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July 10, 2013

From time to time I encounter an article or a post on the alleged benefits of anger and why people should get angry under certain circumstances. In this post, my mission is to inform you that on the contrary, you should strive to never get angry and here’s why;

Anger in my professional opinion is a useless emotion, it’s probably the default emotion that comes with just having a reptilian brain in regards to dealing with frustration (cognitive exhaustion) and resorting to self defense. However with the manual override that the cerebral cortex provides us, anger has become obsolete.

Understandably, people sometimes express skepticism when I state that anger is a useless emotion, this is because ego centrism to varying degrees is ubiquitous across all cultures. We make the mistake of externalizing our expectations towards the world around us, instead of internalizing expectations and externalizing preferences.

Here are three reasons why anger is obsolete.

Anger is Never a Solution.

Think about it, what good has anger ever served you? Take for example, in a relationship with your spouse or domestic partner, does getting angry help strengthen the relationship or bring you two closer to separation? Some times when I meet with a couple for the first time, both partners present with such anger towards each other that they begin competing in airing out each other’s dirty laundry. If things get really hostile, I will ask if they are paying me to learn tools on how to properly address issues in their relationship, or if they are seeking validation from me on why they should split up.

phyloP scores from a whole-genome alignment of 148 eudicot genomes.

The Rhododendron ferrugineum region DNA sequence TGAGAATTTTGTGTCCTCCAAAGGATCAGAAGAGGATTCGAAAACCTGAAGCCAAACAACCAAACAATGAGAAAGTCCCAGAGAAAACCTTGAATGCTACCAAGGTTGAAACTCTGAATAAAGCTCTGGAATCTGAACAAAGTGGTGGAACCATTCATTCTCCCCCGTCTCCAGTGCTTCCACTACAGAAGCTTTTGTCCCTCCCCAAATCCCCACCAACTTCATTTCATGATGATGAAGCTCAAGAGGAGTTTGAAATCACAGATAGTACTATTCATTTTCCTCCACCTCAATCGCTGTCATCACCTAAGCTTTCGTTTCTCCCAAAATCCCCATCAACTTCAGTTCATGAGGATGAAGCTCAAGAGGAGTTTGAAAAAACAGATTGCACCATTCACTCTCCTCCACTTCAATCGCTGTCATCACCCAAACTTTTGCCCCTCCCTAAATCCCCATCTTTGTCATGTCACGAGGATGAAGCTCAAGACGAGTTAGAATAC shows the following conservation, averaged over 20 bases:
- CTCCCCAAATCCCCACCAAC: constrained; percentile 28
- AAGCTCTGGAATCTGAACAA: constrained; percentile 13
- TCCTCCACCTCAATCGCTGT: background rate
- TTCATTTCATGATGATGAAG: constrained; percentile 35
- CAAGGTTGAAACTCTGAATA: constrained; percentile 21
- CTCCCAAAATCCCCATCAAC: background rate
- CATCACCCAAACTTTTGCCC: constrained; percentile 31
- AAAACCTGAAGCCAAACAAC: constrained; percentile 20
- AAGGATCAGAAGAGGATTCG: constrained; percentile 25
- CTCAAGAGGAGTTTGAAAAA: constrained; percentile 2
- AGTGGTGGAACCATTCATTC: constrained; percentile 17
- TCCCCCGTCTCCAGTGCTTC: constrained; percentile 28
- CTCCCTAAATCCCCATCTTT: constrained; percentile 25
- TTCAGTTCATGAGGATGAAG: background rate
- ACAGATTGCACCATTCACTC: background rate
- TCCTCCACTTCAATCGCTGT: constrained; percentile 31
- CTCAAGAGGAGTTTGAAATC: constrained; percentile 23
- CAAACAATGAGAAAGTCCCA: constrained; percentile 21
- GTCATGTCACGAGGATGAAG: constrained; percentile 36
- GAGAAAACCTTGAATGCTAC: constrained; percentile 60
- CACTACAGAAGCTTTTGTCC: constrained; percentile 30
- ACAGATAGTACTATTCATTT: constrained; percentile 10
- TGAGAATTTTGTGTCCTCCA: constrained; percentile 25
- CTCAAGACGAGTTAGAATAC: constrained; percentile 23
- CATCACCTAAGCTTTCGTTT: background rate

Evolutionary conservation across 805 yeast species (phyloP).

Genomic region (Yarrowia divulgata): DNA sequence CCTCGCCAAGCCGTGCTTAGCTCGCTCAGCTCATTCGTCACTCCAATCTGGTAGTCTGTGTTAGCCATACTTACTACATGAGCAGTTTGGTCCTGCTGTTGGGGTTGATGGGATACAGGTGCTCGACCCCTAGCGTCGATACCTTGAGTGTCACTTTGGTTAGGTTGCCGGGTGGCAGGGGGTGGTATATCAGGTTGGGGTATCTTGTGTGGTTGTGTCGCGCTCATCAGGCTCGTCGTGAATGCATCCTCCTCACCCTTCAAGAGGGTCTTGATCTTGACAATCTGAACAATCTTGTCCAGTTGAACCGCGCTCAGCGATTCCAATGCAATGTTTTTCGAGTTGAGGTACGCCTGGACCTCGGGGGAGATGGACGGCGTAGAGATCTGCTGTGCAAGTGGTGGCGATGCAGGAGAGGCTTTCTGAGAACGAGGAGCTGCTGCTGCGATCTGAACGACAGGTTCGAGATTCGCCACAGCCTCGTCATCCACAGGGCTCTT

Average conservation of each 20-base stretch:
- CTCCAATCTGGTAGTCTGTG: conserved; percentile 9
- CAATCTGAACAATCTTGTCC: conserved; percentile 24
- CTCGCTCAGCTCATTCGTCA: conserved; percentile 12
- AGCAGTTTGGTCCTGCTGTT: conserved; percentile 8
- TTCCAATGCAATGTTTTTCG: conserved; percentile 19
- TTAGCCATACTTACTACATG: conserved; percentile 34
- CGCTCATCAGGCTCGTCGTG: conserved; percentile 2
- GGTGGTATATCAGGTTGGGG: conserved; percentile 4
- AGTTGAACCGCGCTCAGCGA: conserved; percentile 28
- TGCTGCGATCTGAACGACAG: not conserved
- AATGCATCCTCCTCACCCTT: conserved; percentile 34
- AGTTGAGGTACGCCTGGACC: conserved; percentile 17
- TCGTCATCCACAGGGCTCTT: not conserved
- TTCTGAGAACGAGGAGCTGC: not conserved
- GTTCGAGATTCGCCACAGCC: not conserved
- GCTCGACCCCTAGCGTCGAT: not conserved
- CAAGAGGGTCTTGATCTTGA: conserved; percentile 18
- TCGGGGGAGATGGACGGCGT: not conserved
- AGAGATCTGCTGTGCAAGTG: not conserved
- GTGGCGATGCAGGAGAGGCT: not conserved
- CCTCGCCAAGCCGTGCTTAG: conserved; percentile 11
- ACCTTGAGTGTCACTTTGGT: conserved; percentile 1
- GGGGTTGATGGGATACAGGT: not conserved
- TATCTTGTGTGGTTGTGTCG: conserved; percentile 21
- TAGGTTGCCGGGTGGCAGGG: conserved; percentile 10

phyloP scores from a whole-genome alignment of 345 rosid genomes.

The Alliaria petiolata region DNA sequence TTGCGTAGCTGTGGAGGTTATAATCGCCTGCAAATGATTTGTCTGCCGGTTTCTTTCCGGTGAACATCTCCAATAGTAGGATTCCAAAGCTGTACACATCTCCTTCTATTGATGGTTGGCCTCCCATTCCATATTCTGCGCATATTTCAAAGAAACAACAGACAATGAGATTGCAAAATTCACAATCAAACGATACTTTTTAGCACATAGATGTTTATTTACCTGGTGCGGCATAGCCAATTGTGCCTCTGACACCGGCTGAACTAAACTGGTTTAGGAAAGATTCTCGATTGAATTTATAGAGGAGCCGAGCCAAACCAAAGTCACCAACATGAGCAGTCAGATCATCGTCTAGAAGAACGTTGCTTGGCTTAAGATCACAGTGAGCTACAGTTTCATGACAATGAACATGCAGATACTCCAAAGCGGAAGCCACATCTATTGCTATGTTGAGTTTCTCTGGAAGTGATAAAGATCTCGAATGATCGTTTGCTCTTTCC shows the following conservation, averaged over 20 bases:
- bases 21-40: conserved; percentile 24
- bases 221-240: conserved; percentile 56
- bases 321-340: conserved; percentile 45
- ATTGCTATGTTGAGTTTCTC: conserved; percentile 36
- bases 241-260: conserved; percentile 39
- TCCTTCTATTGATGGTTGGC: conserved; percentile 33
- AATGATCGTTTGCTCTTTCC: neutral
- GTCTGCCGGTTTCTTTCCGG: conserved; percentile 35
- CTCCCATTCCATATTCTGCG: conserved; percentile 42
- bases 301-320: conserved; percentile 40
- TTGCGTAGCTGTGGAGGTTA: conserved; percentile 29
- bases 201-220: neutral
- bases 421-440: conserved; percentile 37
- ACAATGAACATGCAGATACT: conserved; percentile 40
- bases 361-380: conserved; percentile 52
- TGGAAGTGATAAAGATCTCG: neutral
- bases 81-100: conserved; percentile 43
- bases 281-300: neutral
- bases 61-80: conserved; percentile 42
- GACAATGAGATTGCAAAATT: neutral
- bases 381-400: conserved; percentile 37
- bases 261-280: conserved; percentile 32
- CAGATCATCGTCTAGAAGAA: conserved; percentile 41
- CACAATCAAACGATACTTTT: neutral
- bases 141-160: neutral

Often times when we get angry at someone or a situation, what we are really experiencing is cognitive exhaustion. The experience of cognitive exhaustion usually leads to two options, the first being to stop, rest and collect your thoughts and the second being to throw a tantrum.

If you have ever witnessed a two year old trying to tie his shoelace for the first time, you can probably attest to the tantrums which soon follow after several unsuccessful attempts. Good parents then help the child reach a state of calm before showing that child a technique for learning to tie his shoelace.

When we have adequate knowledge or tools for which to address our problems, we don’t get angry.

Anger is Never Useful for Self Defense.

If you have ever being mugged at gun point, knife point, or even threatened by a dog or wild animal, you can probably agree that getting angry at the time was the farthest thing from your mind. You probably simply wanted to survive the ordeal.

When your life is truly threatened, your mind immediately transitions in a problem solving mode. This means you will resort to any sensible bit of information you can think of, which increases the likelihood of you surviving the incident. If you have ever seen YouTube videos of people successfully defending themselves against an aggressor, I am willing to bet it’s because that person already had some sort of training, (if not extensive) on self defense. So in that instance they resorted to their knowledge to protect themselves.

Anger is not Inspirational

There is nothing inspirational about anger, I think people who believe anger to be inspirational get confused because of the surge of adrenaline going through their system when they get angry. Earlier on I wrote that anger is a default emotion that was originally programmed into the reptilian brain, this makes more sense when you realize that a surge of adrenaline helps you take off in flight or put up a last ditch effort to fight for your life. However adrenaline surges should never be confused with inspiration.

Inspiration comes from the belief or realization that a belief you hold, or something you have earnestly hoped for is about to be realized. When people become inspired it’s because they are being spiritually pulled in by a singular or shared vision of something they desire and not from a sense of anger of something they do not desire.

A revised copy of my book, Anger Management 101- Taming the Beast Within is about to be released and prior to announcing the launch date, I plan on offering subscribers to this blog, the book at a discounted price for a limited time. I will provide further information when my publisher and I finalize arrangements.

Please share this post with anyone you believe will benefit from reading it.

Ugo is a psychotherapist and owner of Road 2 Resolutions PLLC, a professional counseling private practice.

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